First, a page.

• Rasayana and vajeekarana use substances to cultivate longevity, inhibit aging, and build immunity against physical and mental diseases.

Ayurveda to heal or treat illness or disease

  • Kaaya chikithasa consists of general medicine to cure illnesses and promote internal purification.
  • Baala chikithasa focuses on children’s health.
  • Shalya chikithsa involves surgery.
  • Oordhwaanga chikithasa treats the eyes, ears, nose, and throat.
  • Graha chikithsa deals with mental health.
  • Damshtraa chikithsa involves toxicology.
  • Jaraa chikithsa includes eldercare aimed at lengthening the human lifespan, increasing memory, and strengthening vital organs.
  • Vrushaa chikithsa is the science of aphrodisiacs, increases sexual pleasure, and improves fertility.

Ayurveda mostly uses herbs and minerals in its treatments. While these are all natural they could contain high levels of metals like lead and mercury and treatment should be discusses with a medical professional.

Examples of Ayurveda herbs and plants in bowls

Food as medicine

In Ayurveda, food is medicine, and a balanced and nutritious diet can prevent disease.

There are three different types of food, according to Ayurveda. Svastha vrittikara promotes health, vyadhi prashaman is therapeutic, and dosha prashamanam addresses imbalances in the doshas.

There are also six tastes:

  • sweet
  • sour
  • astringent
  • salty
  • pungent
  • bitter.

Each of these tastes influences each of the doshas – either increasing or decreasing it.

Good health is promoted through eating chemical-free food and including all six tastes into your diet.

Sweet foods help your body to grow and to produce energy, while bitter and sour foods increase your appetite and the secretion of gastric juices.

Acidic foods and astringents help with digestion.

Besides eating food specific to your dosha, Ayurveda believes you can also promote balance by following these guidelines when eating.

  • Food should be hot – usually cooked.
  • Food should be tasty and easily digestible.
  • Not too much or too little should be eaten. The general recommendation is to eat two handfuls. This will fill your stomach one-third of the way with food; another third should be filled with water while the last third should be filled with air.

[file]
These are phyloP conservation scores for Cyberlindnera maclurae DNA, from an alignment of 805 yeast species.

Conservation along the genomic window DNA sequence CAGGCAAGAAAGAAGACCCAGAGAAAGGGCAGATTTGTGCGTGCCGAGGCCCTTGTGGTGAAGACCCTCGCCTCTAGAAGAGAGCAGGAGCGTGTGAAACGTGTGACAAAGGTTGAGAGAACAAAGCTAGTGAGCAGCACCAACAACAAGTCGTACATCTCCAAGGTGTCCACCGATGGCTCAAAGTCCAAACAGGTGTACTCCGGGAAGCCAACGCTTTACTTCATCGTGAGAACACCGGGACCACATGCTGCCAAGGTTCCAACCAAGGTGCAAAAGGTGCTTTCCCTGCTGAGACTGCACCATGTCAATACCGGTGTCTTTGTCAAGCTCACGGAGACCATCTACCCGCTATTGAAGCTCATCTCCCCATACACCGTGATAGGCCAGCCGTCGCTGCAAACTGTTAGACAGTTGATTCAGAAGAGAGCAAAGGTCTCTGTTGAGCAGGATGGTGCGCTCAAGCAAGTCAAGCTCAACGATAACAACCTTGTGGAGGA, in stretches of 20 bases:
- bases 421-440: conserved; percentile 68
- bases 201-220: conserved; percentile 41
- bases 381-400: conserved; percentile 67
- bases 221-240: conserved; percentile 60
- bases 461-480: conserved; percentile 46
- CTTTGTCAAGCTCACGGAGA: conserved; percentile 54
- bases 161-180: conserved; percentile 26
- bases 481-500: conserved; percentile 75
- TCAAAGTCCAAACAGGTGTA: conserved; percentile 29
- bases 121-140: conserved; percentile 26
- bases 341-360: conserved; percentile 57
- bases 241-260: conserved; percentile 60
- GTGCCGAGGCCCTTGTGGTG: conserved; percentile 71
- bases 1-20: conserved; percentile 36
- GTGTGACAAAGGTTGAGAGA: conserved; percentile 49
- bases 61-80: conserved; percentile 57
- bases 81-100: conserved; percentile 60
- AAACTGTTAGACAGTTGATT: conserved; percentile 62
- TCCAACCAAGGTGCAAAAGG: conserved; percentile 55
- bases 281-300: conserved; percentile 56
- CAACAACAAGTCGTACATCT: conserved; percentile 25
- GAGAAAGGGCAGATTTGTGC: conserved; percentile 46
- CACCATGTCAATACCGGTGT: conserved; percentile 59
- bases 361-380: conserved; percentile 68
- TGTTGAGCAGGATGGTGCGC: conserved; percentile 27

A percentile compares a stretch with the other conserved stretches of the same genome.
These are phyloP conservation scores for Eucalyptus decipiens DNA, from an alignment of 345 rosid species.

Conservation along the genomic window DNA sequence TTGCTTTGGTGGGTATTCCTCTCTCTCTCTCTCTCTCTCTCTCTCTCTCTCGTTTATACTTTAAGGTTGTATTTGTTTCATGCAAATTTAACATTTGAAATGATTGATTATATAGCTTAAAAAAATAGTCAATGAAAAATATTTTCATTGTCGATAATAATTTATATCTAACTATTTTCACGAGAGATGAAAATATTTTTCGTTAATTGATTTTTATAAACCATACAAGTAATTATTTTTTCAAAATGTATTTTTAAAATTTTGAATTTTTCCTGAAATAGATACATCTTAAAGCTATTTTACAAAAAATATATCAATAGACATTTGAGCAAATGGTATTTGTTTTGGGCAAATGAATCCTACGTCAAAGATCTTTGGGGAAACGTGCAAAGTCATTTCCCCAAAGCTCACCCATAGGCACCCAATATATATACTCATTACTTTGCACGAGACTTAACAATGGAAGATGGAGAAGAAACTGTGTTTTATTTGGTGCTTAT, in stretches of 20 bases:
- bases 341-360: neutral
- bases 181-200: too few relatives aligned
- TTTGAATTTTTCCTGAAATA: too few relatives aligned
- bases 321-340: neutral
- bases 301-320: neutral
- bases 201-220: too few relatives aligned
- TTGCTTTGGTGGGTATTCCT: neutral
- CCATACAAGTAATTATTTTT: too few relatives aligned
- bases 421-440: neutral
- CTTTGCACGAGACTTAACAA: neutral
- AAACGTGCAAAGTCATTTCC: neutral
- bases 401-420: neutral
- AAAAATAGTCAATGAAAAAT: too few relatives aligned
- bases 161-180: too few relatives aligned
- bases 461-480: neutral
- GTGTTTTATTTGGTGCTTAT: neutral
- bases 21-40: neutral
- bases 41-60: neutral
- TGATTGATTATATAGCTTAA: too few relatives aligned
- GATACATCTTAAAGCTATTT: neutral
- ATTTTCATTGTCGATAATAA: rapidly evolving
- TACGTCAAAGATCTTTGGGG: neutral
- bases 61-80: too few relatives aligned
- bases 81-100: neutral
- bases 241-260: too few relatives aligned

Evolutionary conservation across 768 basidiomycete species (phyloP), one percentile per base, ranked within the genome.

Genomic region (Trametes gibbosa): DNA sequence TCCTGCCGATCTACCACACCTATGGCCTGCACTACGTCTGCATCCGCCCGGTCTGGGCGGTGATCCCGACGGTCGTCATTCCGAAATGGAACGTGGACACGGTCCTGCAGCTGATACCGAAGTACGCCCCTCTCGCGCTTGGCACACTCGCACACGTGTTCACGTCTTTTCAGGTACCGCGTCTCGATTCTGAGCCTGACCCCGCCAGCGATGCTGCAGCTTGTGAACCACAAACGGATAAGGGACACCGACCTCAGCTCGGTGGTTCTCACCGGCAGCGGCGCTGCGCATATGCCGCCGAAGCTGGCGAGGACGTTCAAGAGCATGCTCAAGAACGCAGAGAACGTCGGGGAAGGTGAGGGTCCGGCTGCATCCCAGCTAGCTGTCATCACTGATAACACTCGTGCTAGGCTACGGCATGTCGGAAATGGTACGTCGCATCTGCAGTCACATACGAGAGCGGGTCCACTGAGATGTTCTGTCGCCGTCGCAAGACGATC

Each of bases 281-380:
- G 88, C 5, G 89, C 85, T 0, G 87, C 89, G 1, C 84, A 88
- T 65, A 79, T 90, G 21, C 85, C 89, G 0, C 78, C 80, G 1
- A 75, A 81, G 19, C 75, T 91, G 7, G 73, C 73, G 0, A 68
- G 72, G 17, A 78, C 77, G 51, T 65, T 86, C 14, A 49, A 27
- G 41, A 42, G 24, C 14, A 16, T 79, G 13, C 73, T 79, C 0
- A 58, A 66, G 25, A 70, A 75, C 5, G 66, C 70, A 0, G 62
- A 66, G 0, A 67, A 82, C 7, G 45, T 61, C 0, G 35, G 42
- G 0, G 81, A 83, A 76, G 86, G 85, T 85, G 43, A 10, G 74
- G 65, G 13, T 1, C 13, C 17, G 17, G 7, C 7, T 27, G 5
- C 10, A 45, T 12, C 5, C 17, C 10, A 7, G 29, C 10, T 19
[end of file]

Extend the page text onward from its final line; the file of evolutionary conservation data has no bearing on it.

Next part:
• You should only eat once your previous meal has been digested, and your stomach is empty.
  • Eating should be enjoyed and done in a nice setting; the occasion should not be rushed, nor should it be unnecessarily prolonged.
  • Foods should complement each other – this includes how they affect your body.
  • Conscious eating free from distractions is recommended.
  • Food should be consumed according to your dosha to nourish your body, mind, and psyche.

Eating according to your dosha

Certain foods either promote or inhibit specific elements. By eating more of some foods while limiting the consumption of other foods, you can promote a more balanced dosha.


Vata is decreased by warm and well-cooked, slightly oily, or greasy food. Cooked vegetables are recommended, while fewer amounts of raw food, nightshades, and legumes should be eaten.


Pitta can be decreased by following a vegetarian diet and avoiding sour, salty, and pungent food. Vegetables and fruit are encouraged with the exception of tomatoes, radishes, chillies, garlic, and raw onions.


Individuals in who Kapha is dominant would benefit from invigorating foods that are bitter, astringent, and pungent. Oily or greasy foods should be avoided as should sweet, sour, and juicy vegetables.

Some foods should be included in your diet regardless of your dosha. This includes food with a normal consistency like rice and bread along with liquids like milk, juices and soup. Crispy and chewy food like nuts and salads should also be incorporated into your diet, as should food that tantalise your taste buds like chutneys and sweet and sour sauces. When eating these foods it is recommended that you follow the guidelines relating to your dominant dosha in terms of how much you should eat.

Ayurveda Oil Treatment

Other practices to encourage balance

Ayurveda uses other practices to encourage balance in your physical body, mind and spirit. This includes cleansing and purifying rituals called panchakarma, yoga, meditation, getting the right amount of sleep and exercise and living in harmony with nature.

Ayurveda is an ancient healing tradition that has been used for millennia. It focuses on balancing the five energies in the body, mind, and soul in order to promote healthy lifestyles and healing diseases.

When pursuing an Ayurvedic lifestyle it is important to carefully consider which supplements you use and how you use them. While there are many benefits to making adjustments according to your dosha, you should always discuss changes in your diet with your health care practitioner.